As I mentioned yesterday, the core rule books of Dungeons & Dragons are the Player's Handbook, Dungeon Master's Guide, and Monster Manual. You could always get all three of them together for under $100, and that was enough to get a full group playing for years. Nice for poor students, but not really a recipe for a huge financial success of the game company. TSR was nearly broke in 1997 when they got bought by Wizards of the Coast. And while I don't have details, I always thought about that purchase as being a case of "I liked the product so much, I bought the company". I am pretty certain that WotC made a lot more money with Magic the Gathering and Pokemon trading cards than with Dungeons & Dragons.
But of course the fact that you *can* play Dungeons & Dragons very cheaply doesn't mean everybody does it. In some ways D&D resembles a Free2Play game, where especially the Dungeon Master can buy all sorts of nice convenience items. In my enthusiasm of getting back to D&D (and having foolishly thrown away most of my old stuff years ago), I bought quite a lot of rule books and rule supplements, adventures, and especially everything having maps and monster tokens. The stuff hasn't become any cheaper since I was a poor student, but my financial means have improved over the last quarter of a century.
Much of what is on sale is targeted at the Dungeon Master. There are campaign settings, adventures, and monsters galore. The players aren't supposed to buy those, except possibly for the "Player's Guide to" the campaign settings. Buying adventures at best spoils a player's fun, and at worst leads him completely astray because he thinks he knows what will happen while the DM often enough changes the story and only uses the parts of an adventure he likes.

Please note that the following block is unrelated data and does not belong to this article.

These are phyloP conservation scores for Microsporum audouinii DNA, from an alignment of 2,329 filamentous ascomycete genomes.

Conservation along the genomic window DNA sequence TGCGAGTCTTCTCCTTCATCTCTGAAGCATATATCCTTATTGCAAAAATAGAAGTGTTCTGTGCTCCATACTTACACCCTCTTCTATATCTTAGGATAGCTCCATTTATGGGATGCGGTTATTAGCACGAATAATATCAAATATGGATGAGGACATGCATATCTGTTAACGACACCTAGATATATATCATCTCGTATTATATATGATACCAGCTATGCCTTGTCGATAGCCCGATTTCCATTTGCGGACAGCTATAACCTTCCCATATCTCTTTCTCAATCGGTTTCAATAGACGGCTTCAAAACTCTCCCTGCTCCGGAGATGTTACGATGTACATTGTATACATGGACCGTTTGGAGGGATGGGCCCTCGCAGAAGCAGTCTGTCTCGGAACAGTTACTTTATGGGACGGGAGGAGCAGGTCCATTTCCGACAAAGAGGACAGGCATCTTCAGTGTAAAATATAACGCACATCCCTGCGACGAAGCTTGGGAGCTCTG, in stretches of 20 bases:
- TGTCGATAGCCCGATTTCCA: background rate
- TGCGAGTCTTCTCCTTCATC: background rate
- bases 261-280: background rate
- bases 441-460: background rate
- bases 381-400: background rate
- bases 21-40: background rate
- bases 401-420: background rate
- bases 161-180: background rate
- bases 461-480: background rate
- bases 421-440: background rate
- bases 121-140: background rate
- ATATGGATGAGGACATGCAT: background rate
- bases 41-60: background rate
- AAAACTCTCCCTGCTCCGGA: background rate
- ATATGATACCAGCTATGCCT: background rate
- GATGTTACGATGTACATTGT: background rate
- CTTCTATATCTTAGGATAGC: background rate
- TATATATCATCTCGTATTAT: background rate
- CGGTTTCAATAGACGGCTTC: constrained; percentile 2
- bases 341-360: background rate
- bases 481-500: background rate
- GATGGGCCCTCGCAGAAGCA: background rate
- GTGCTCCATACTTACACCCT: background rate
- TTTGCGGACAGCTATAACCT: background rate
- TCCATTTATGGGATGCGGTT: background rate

But what I noticed especially with the 4th edition is that there are now more and more books printed for players. There is now a second and a third player's handbook, plus several "player's option" books. All of these books contain new character classes with new powers. I've counted 26 character classes just in the Wikipedia entry on 4E classes, and I think the character builder on the Dungeons & Dragons Insider website has even more. There are also lots of races added to the game this way.
I must say I am not a big fan of buying new rules to increase the number of character classes. So many classes mostly end up being confusing and it becomes difficult to roleplay the differences between them. The deluge of player's books seems more designed to increase WotC's revenues than to make Dungeons & Dragons a better game. And as it is difficult to see how strong a new character class is on paper, I would be cautious to allow a player something very exotic that then turns out to have been min-maxed for power rather than chosen for being interesting. I rather support Wizards of the Coast by paying for a subscription to Dungeons & Dragons Insider, which has a lot of useful tools for Dungeon Masters.